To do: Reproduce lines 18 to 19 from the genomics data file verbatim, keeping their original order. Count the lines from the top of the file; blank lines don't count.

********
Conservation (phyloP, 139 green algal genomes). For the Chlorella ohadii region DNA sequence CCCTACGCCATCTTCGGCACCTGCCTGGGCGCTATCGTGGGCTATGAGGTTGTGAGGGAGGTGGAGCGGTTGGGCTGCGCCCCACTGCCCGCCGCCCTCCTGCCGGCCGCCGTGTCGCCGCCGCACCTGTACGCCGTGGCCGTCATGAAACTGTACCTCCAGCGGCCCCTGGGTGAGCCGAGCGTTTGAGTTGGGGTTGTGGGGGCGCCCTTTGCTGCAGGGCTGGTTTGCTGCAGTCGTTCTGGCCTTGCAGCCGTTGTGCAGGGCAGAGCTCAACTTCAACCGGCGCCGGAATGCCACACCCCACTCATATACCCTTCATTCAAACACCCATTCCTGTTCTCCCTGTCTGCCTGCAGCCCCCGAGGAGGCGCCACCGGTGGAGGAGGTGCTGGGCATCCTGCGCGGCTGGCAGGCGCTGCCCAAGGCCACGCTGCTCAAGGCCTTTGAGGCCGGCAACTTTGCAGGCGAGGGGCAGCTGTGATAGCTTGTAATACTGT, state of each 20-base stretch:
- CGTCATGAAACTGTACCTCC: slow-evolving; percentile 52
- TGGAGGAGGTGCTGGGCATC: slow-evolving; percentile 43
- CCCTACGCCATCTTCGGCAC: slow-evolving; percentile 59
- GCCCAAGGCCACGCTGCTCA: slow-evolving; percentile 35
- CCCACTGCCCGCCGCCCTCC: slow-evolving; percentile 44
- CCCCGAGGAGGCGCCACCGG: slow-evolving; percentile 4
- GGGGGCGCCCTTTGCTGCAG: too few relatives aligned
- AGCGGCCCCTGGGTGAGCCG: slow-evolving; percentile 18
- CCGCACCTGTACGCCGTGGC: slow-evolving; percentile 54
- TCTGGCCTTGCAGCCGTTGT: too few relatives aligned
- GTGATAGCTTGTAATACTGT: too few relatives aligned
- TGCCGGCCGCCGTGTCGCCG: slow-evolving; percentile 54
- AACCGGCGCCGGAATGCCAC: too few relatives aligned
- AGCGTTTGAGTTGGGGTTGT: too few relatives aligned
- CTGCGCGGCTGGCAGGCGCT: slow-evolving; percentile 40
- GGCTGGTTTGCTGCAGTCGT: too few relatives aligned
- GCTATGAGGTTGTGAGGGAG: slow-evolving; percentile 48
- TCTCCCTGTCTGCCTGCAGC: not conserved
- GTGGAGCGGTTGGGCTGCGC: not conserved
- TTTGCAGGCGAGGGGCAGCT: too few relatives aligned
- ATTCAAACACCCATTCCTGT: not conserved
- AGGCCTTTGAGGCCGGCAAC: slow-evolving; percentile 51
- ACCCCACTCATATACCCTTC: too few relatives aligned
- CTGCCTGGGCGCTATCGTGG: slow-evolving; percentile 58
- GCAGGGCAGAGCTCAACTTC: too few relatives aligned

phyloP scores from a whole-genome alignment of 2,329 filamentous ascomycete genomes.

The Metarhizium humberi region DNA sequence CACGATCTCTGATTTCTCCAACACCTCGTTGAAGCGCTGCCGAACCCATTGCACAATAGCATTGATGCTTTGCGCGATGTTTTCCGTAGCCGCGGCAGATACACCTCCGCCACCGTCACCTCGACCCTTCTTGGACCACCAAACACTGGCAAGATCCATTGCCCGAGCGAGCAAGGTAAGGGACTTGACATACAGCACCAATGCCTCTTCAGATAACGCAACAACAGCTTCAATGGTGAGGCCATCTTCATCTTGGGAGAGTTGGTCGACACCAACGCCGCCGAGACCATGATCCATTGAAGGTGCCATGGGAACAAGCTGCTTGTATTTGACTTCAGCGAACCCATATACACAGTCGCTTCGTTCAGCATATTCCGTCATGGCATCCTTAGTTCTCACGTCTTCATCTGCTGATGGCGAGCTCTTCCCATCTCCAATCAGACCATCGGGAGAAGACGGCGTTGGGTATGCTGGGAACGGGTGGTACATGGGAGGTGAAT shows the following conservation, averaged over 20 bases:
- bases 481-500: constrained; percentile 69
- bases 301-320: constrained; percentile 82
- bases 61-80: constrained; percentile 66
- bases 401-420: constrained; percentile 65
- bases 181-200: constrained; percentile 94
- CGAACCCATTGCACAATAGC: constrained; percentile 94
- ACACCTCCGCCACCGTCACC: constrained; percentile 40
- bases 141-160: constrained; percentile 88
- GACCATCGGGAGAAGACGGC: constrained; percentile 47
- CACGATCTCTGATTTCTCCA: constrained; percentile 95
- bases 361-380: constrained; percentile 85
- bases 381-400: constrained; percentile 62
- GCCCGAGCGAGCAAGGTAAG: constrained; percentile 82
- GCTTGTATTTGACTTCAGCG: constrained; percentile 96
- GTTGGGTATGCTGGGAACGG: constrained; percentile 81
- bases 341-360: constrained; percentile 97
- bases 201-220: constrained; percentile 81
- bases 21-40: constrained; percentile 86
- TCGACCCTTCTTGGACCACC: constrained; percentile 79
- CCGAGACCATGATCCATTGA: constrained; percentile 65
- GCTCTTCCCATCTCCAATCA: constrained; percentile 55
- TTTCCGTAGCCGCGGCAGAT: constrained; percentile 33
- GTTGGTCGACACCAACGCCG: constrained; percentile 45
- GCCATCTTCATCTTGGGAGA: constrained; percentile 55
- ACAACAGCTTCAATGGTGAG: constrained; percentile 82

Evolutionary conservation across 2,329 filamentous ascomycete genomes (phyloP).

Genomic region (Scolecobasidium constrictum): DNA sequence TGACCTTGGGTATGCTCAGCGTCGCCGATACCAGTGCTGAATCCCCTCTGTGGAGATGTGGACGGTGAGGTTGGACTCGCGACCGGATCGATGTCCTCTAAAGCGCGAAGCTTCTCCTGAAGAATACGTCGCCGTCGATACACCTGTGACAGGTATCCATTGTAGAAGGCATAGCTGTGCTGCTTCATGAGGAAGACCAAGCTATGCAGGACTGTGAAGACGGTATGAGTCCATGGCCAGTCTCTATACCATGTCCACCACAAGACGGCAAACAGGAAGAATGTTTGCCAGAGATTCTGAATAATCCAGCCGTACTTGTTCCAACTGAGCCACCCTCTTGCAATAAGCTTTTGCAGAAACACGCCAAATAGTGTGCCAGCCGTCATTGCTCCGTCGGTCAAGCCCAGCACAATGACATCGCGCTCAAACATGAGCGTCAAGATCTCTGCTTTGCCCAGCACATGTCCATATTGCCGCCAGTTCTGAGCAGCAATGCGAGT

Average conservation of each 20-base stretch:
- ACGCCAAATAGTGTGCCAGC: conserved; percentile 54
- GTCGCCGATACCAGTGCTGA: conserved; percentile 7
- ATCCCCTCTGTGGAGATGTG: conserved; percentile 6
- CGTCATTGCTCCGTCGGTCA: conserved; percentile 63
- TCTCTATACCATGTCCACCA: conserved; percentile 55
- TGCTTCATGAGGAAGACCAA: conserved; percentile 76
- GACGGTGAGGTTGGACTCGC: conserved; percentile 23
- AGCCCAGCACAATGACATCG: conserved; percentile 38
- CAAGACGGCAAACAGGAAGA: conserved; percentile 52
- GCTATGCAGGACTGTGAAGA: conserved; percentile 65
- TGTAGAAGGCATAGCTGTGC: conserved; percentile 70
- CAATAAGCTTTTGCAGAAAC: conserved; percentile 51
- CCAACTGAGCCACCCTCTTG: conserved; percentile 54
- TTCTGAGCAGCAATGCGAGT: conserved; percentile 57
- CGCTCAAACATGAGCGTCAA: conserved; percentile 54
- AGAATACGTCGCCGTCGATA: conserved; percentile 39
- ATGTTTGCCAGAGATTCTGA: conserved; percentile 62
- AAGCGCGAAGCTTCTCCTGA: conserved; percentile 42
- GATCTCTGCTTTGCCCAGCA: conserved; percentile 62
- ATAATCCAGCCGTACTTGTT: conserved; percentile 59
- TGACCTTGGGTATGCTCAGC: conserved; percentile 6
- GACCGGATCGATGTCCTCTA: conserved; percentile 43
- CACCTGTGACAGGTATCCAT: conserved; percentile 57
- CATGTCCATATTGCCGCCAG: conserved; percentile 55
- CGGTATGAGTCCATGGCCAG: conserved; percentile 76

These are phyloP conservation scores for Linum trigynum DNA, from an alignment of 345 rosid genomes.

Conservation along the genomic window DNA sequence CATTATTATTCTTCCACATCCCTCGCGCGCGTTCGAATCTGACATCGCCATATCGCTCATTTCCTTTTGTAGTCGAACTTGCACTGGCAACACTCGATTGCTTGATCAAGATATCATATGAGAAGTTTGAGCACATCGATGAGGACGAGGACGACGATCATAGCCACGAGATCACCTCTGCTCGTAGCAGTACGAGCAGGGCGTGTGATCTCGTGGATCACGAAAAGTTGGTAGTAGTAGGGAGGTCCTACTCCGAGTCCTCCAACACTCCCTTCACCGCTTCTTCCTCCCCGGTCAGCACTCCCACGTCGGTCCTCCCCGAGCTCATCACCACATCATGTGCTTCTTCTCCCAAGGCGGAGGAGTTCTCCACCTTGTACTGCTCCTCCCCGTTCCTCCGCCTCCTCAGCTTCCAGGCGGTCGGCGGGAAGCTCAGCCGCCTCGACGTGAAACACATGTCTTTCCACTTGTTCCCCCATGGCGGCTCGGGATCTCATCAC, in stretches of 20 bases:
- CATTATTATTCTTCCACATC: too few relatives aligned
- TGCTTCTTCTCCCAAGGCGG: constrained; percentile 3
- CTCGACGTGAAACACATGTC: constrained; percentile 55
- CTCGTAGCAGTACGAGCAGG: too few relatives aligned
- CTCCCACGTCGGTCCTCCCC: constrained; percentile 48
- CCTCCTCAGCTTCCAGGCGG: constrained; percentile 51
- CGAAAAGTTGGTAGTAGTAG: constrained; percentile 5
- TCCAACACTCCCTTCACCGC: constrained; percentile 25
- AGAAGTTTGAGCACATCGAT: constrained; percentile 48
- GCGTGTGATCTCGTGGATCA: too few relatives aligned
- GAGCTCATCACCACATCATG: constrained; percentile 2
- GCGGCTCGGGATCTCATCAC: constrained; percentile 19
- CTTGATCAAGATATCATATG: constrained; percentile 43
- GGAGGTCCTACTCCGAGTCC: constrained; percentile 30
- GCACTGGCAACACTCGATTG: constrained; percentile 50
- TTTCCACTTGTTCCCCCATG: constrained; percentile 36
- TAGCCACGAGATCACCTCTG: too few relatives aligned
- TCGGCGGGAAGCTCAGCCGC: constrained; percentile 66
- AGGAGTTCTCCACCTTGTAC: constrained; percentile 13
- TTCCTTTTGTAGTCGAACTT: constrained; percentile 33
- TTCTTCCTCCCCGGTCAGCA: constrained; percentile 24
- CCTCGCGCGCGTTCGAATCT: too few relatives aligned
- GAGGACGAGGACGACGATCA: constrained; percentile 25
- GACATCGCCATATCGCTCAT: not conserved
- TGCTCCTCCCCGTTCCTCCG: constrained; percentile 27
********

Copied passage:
- GCTATGAGGTTGTGAGGGAG: slow-evolving; percentile 48
- TCTCCCTGTCTGCCTGCAGC: not conserved